Stable isotope hydrology of surface and ground waters in King George Island, Antarctica

Aurel Perșoiu, Carmen Andreea Bădăluță, Jeonghoon Lee

Research output: Contribution to journalArticlepeer-review


The region around the tip of the Antarctic Peninsula is warming fast, a situation that will lead to widespread changes in local hydrological cycles. King George Island (KGI) hosts a complex network of lakes and rivers, fed by glaciers, snow and rain, and underlain by thick permafrost. We present here the first study of the stable isotope composition of the surface waters in the ice-free southern peninsulas of KGI. Permafrost samples had the highest δ 18O and δ 2H values (–6.7 and –50 ‰, respectively), and river waters the lowest (–9.1 and –70 ‰, respectively), with groundwater (–8.2 and –62.7 ‰, respectively), lakes (–8.6 and –66.8 ‰, respectively) and (summer) meltwater (–9 and –69.5 ‰, respectively) having intermediary values. Our results suggest that a clear separation of the various water bodies (permafrost, snow, meltwater, lakes) based on the δ 18Owater and δ 2Hwater is possible. Further, water in lakes on a W–E transect (i.e. with increased distance from the Bellingshausen Sea) have a general tendency towards lower δ 18O (and δ 2H) values. The results allow for the establishment of a baseline against which ongoing and future changes of the hydrological cycle could be analysed, and past climate changes be reconstructed.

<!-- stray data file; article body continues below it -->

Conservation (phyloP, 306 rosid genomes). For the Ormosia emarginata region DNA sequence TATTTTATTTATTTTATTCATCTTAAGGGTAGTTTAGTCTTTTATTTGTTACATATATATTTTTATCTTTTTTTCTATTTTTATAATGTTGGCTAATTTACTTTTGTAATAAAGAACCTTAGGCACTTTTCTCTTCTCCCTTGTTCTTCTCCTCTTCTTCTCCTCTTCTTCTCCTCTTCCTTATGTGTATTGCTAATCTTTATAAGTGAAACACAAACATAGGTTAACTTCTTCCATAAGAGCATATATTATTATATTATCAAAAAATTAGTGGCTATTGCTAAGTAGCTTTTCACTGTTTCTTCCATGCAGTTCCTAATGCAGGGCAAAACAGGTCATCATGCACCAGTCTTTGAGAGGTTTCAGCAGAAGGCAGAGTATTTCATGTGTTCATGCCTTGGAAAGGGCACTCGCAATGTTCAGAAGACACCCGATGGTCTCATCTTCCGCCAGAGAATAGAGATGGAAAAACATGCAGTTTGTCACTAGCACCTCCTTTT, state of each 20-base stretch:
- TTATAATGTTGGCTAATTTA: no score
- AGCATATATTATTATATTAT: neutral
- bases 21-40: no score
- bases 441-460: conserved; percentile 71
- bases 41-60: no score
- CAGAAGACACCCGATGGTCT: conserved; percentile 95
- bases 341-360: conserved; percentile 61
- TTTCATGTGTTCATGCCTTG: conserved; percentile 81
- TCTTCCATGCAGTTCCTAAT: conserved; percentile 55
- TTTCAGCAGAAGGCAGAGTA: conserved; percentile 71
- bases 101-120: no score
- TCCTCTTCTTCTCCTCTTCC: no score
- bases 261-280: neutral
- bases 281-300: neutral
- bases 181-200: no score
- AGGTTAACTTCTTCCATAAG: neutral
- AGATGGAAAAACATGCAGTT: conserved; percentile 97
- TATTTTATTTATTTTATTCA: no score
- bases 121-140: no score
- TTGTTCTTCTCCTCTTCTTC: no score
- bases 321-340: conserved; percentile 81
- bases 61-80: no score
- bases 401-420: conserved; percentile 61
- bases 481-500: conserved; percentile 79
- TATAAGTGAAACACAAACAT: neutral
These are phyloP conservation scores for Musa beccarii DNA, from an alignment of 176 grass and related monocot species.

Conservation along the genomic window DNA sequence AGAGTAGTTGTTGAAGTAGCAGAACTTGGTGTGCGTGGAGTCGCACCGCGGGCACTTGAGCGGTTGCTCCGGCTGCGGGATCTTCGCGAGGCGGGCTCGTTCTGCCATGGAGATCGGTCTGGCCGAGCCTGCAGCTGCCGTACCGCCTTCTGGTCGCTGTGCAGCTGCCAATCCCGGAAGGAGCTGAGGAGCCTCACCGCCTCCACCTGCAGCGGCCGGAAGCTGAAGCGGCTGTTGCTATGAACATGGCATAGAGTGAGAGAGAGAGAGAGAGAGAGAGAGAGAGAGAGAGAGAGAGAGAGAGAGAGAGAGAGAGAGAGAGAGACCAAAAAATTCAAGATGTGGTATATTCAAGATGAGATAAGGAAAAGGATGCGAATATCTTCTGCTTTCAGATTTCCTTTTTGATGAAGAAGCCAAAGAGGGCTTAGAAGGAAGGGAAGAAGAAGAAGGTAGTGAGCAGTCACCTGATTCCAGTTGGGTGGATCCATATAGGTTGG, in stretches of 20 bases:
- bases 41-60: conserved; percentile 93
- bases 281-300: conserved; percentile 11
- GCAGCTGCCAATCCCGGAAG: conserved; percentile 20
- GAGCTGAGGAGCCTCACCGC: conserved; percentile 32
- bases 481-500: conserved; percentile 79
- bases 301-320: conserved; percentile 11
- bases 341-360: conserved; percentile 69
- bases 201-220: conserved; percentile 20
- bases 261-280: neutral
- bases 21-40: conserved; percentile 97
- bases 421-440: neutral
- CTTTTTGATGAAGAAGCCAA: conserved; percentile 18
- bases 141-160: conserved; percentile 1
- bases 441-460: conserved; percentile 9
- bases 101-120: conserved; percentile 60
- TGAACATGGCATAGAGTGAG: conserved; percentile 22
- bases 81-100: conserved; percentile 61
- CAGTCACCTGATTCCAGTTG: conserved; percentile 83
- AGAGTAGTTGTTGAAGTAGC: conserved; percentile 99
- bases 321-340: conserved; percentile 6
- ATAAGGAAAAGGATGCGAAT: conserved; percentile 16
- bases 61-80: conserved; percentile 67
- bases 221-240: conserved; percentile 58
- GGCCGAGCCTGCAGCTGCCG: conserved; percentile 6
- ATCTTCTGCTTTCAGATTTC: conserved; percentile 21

Original languageEnglish
Pages (from-to)412-425
Number of pages14
JournalIsotopes in Environmental and Health Studies
Issue number4-6
StatePublished - 2023

Bibliographical note

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© 2023 Informa UK Limited, trading as Taylor & Francis Group.


  • Antarctica
  • King Georg Island
  • groundwater
  • hydrogen-2
  • lakes
  • oxygen-18
  • permafrost
  • surface water


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